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Posts Tagged ‘film’

Writing Advice from Producer of The Tudors, History Channel’s Vikings

“My instinct is to absolutely recoil when talking about writing in a mechanistic way,” says screenwriter and producer Michael Hirst. With a bunch of film credits under his belt, along with the award-winning series The Tudors, Hirst talks to Mediabistro for the latest installment of So What Do You Do? Though he writes for a different medium than most of you GalleyCat readers, his advice for research and crafting characters is useful for any writer.

“The key for me with historical characters is they’re interesting because they’re human beings,” he said. “A little bit of Hemingway goes a long way here, but journalists and writers should honestly look at their material and have a real interest, a real passion in what they want to write, and they should also have a lot of knowledge, as well. You don’t write police procedural stuff unless you really know that beat, but it’s ultimately not the procedure that makes the show work — it’s the people. The more real they are, the better.”

For more, read So What Do You Do, Michael Hirst, Creator of The Tudors and Vikings?

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Norman Mailer’s Son to Adapt ‘The Deer Park’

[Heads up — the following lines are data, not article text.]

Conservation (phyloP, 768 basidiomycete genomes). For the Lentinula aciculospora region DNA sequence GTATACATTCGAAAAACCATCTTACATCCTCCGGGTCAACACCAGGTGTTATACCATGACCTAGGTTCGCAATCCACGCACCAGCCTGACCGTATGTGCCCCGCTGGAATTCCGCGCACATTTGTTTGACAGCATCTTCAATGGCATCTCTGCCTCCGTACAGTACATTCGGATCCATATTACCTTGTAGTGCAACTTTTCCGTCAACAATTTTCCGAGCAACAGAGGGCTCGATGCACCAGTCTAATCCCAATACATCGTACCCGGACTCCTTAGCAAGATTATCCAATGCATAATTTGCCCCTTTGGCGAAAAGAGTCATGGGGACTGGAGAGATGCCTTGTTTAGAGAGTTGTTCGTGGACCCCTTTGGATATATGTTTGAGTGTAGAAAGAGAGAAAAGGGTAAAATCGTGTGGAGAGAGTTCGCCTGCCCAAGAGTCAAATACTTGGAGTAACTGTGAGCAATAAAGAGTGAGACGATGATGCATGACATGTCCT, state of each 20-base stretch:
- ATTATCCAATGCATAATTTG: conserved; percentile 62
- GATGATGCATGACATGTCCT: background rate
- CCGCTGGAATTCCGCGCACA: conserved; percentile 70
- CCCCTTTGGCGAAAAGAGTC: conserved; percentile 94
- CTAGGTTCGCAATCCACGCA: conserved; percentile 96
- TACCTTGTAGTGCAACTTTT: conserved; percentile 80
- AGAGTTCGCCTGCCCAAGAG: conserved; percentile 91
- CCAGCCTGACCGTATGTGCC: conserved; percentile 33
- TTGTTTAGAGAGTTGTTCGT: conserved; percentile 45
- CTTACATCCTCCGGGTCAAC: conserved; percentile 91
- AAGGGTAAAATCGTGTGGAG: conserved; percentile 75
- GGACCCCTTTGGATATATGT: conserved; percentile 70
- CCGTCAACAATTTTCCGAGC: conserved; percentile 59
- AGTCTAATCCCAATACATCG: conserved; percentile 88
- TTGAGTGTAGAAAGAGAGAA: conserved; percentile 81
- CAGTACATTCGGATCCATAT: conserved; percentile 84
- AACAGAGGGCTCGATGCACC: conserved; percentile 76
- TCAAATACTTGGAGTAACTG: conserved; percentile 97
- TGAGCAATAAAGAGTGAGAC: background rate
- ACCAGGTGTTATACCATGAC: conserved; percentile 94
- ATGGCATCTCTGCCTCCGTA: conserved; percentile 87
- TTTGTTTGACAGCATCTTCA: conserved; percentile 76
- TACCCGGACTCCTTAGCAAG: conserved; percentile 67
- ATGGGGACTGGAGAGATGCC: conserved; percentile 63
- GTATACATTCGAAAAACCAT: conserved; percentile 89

In the 1980s, novelist Joan Didion collaborated with her late husband John Gregory Dunne on a script for Norman Mailer‘s novel, The Deer Park. The adaptation has collected dust ever since.

Now Mailer’s son, film producer Michael Mailer, wants to shoot the Didion-Dunne screenplay. According to The Daily, Mailer will collaborate with producers Cassian Elwes and Matt Palmieri on this project.

Here’s more from the article: “The Deer Park chronicles two romances during Hollywood’s Red Scare era. It was rejected as obscene by Mailer’s publisher in 1955.” Norman Mailer (pictured, via) adapted The Deer Park into a stage play. It opened off-broadway in 1967 and ran for 128 performances.

Red Riding Hood Director Catherine Hardwicke & Author Sarah Blakley-Cartwright in Conversation

The new film adaptation of Red Riding Hood opens today.

We caught up with director Catherine Hardwicke and author Sarah Blakley-Cartwright to find out a little more about the novel, the movie, and what’s next for both of them.

S = Sarah Blakley-Cartwright
C = Catherine Hardwicke

Q: How did you sign onto this project? Did you go through an agent? Did you get picked up by an editor?
S: You know, I didn’t. I actually have a very different ‘getting-started’ story. I have known Catherine since I was eleven. She’s been a total mentor to me. She’s been an amazing friend who has seen me throughout the ages. I’ve actually been in every one of her movies; I have little appearances.

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